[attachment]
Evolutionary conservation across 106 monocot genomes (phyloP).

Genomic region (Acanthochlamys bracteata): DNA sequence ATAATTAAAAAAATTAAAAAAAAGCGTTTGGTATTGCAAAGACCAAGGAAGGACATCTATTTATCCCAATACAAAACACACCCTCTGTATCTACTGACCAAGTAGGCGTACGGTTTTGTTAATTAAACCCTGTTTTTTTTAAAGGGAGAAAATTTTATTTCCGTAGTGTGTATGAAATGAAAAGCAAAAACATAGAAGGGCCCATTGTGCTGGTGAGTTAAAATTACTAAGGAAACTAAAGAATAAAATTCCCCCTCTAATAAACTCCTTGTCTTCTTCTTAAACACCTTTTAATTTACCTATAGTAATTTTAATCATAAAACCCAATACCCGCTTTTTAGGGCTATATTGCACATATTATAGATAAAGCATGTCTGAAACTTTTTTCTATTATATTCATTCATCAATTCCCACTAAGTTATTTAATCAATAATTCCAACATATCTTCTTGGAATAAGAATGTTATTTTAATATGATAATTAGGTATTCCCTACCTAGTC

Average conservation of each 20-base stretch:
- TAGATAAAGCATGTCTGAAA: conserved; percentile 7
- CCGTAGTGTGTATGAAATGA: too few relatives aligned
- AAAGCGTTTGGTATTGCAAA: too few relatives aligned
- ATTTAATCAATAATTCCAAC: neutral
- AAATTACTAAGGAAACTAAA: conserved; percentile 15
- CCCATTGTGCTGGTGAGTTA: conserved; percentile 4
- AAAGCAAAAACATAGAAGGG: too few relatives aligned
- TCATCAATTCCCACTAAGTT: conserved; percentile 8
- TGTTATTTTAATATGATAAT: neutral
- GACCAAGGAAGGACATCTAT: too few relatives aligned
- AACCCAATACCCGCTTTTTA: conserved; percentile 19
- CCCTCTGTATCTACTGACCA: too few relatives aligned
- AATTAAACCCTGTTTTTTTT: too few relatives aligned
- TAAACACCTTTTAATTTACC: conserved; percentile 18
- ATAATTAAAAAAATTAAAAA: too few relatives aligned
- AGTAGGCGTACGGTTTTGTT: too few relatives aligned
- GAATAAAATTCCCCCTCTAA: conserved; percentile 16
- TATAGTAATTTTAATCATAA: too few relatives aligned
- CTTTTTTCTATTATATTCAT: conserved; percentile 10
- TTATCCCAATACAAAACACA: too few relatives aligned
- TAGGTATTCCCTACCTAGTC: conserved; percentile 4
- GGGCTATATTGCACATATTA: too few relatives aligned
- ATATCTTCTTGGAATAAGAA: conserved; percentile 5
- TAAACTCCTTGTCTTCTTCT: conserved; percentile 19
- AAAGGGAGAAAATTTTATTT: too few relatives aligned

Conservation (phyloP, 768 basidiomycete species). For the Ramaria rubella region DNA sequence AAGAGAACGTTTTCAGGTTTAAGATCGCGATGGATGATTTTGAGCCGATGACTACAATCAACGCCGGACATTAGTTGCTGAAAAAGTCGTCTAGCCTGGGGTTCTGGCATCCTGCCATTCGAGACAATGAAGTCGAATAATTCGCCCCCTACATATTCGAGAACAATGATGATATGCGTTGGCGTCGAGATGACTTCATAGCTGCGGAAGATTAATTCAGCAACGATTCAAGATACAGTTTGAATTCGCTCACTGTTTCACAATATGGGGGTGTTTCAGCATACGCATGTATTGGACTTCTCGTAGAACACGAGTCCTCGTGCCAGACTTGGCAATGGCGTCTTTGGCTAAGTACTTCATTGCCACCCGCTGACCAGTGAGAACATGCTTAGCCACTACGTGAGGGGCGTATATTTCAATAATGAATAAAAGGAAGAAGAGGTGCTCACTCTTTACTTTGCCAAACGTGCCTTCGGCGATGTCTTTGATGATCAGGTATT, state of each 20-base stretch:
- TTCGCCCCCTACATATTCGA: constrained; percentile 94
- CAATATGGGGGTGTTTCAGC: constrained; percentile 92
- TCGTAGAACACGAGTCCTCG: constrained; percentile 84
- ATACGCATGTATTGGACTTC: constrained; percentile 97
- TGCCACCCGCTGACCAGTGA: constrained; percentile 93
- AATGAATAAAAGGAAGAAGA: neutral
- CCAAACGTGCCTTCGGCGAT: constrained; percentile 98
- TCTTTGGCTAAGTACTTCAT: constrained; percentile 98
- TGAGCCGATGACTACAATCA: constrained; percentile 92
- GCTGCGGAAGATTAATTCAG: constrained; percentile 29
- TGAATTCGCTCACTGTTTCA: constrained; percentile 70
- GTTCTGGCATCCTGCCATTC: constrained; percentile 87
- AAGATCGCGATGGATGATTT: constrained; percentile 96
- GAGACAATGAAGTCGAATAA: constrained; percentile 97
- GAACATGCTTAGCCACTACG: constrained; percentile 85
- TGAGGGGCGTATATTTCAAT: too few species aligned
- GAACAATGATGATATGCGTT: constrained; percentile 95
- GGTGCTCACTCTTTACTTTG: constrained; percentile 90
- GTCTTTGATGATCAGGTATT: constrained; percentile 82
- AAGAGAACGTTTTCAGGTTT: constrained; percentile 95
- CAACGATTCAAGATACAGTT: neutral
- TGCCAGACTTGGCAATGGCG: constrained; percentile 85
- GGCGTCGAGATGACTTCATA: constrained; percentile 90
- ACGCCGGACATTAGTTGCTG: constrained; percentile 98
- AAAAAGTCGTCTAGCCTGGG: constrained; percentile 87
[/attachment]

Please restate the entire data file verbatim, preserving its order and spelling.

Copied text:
Evolutionary conservation across 106 monocot genomes (phyloP).

Genomic region (Acanthochlamys bracteata): DNA sequence ATAATTAAAAAAATTAAAAAAAAGCGTTTGGTATTGCAAAGACCAAGGAAGGACATCTATTTATCCCAATACAAAACACACCCTCTGTATCTACTGACCAAGTAGGCGTACGGTTTTGTTAATTAAACCCTGTTTTTTTTAAAGGGAGAAAATTTTATTTCCGTAGTGTGTATGAAATGAAAAGCAAAAACATAGAAGGGCCCATTGTGCTGGTGAGTTAAAATTACTAAGGAAACTAAAGAATAAAATTCCCCCTCTAATAAACTCCTTGTCTTCTTCTTAAACACCTTTTAATTTACCTATAGTAATTTTAATCATAAAACCCAATACCCGCTTTTTAGGGCTATATTGCACATATTATAGATAAAGCATGTCTGAAACTTTTTTCTATTATATTCATTCATCAATTCCCACTAAGTTATTTAATCAATAATTCCAACATATCTTCTTGGAATAAGAATGTTATTTTAATATGATAATTAGGTATTCCCTACCTAGTC

Average conservation of each 20-base stretch:
- TAGATAAAGCATGTCTGAAA: conserved; percentile 7
- CCGTAGTGTGTATGAAATGA: too few relatives aligned
- AAAGCGTTTGGTATTGCAAA: too few relatives aligned
- ATTTAATCAATAATTCCAAC: neutral
- AAATTACTAAGGAAACTAAA: conserved; percentile 15
- CCCATTGTGCTGGTGAGTTA: conserved; percentile 4
- AAAGCAAAAACATAGAAGGG: too few relatives aligned
- TCATCAATTCCCACTAAGTT: conserved; percentile 8
- TGTTATTTTAATATGATAAT: neutral
- GACCAAGGAAGGACATCTAT: too few relatives aligned
- AACCCAATACCCGCTTTTTA: conserved; percentile 19
- CCCTCTGTATCTACTGACCA: too few relatives aligned
- AATTAAACCCTGTTTTTTTT: too few relatives aligned
- TAAACACCTTTTAATTTACC: conserved; percentile 18
- ATAATTAAAAAAATTAAAAA: too few relatives aligned
- AGTAGGCGTACGGTTTTGTT: too few relatives aligned
- GAATAAAATTCCCCCTCTAA: conserved; percentile 16
- TATAGTAATTTTAATCATAA: too few relatives aligned
- CTTTTTTCTATTATATTCAT: conserved; percentile 10
- TTATCCCAATACAAAACACA: too few relatives aligned
- TAGGTATTCCCTACCTAGTC: conserved; percentile 4
- GGGCTATATTGCACATATTA: too few relatives aligned
- ATATCTTCTTGGAATAAGAA: conserved; percentile 5
- TAAACTCCTTGTCTTCTTCT: conserved; percentile 19
- AAAGGGAGAAAATTTTATTT: too few relatives aligned

Conservation (phyloP, 768 basidiomycete species). For the Ramaria rubella region DNA sequence AAGAGAACGTTTTCAGGTTTAAGATCGCGATGGATGATTTTGAGCCGATGACTACAATCAACGCCGGACATTAGTTGCTGAAAAAGTCGTCTAGCCTGGGGTTCTGGCATCCTGCCATTCGAGACAATGAAGTCGAATAATTCGCCCCCTACATATTCGAGAACAATGATGATATGCGTTGGCGTCGAGATGACTTCATAGCTGCGGAAGATTAATTCAGCAACGATTCAAGATACAGTTTGAATTCGCTCACTGTTTCACAATATGGGGGTGTTTCAGCATACGCATGTATTGGACTTCTCGTAGAACACGAGTCCTCGTGCCAGACTTGGCAATGGCGTCTTTGGCTAAGTACTTCATTGCCACCCGCTGACCAGTGAGAACATGCTTAGCCACTACGTGAGGGGCGTATATTTCAATAATGAATAAAAGGAAGAAGAGGTGCTCACTCTTTACTTTGCCAAACGTGCCTTCGGCGATGTCTTTGATGATCAGGTATT, state of each 20-base stretch:
- TTCGCCCCCTACATATTCGA: constrained; percentile 94
- CAATATGGGGGTGTTTCAGC: constrained; percentile 92
- TCGTAGAACACGAGTCCTCG: constrained; percentile 84
- ATACGCATGTATTGGACTTC: constrained; percentile 97
- TGCCACCCGCTGACCAGTGA: constrained; percentile 93
- AATGAATAAAAGGAAGAAGA: neutral
- CCAAACGTGCCTTCGGCGAT: constrained; percentile 98
- TCTTTGGCTAAGTACTTCAT: constrained; percentile 98
- TGAGCCGATGACTACAATCA: constrained; percentile 92
- GCTGCGGAAGATTAATTCAG: constrained; percentile 29
- TGAATTCGCTCACTGTTTCA: constrained; percentile 70
- GTTCTGGCATCCTGCCATTC: constrained; percentile 87
- AAGATCGCGATGGATGATTT: constrained; percentile 96
- GAGACAATGAAGTCGAATAA: constrained; percentile 97
- GAACATGCTTAGCCACTACG: constrained; percentile 85
- TGAGGGGCGTATATTTCAAT: too few species aligned
- GAACAATGATGATATGCGTT: constrained; percentile 95
- GGTGCTCACTCTTTACTTTG: constrained; percentile 90
- GTCTTTGATGATCAGGTATT: constrained; percentile 82
- AAGAGAACGTTTTCAGGTTT: constrained; percentile 95
- CAACGATTCAAGATACAGTT: neutral
- TGCCAGACTTGGCAATGGCG: constrained; percentile 85
- GGCGTCGAGATGACTTCATA: constrained; percentile 90
- ACGCCGGACATTAGTTGCTG: constrained; percentile 98
- AAAAAGTCGTCTAGCCTGGG: constrained; percentile 87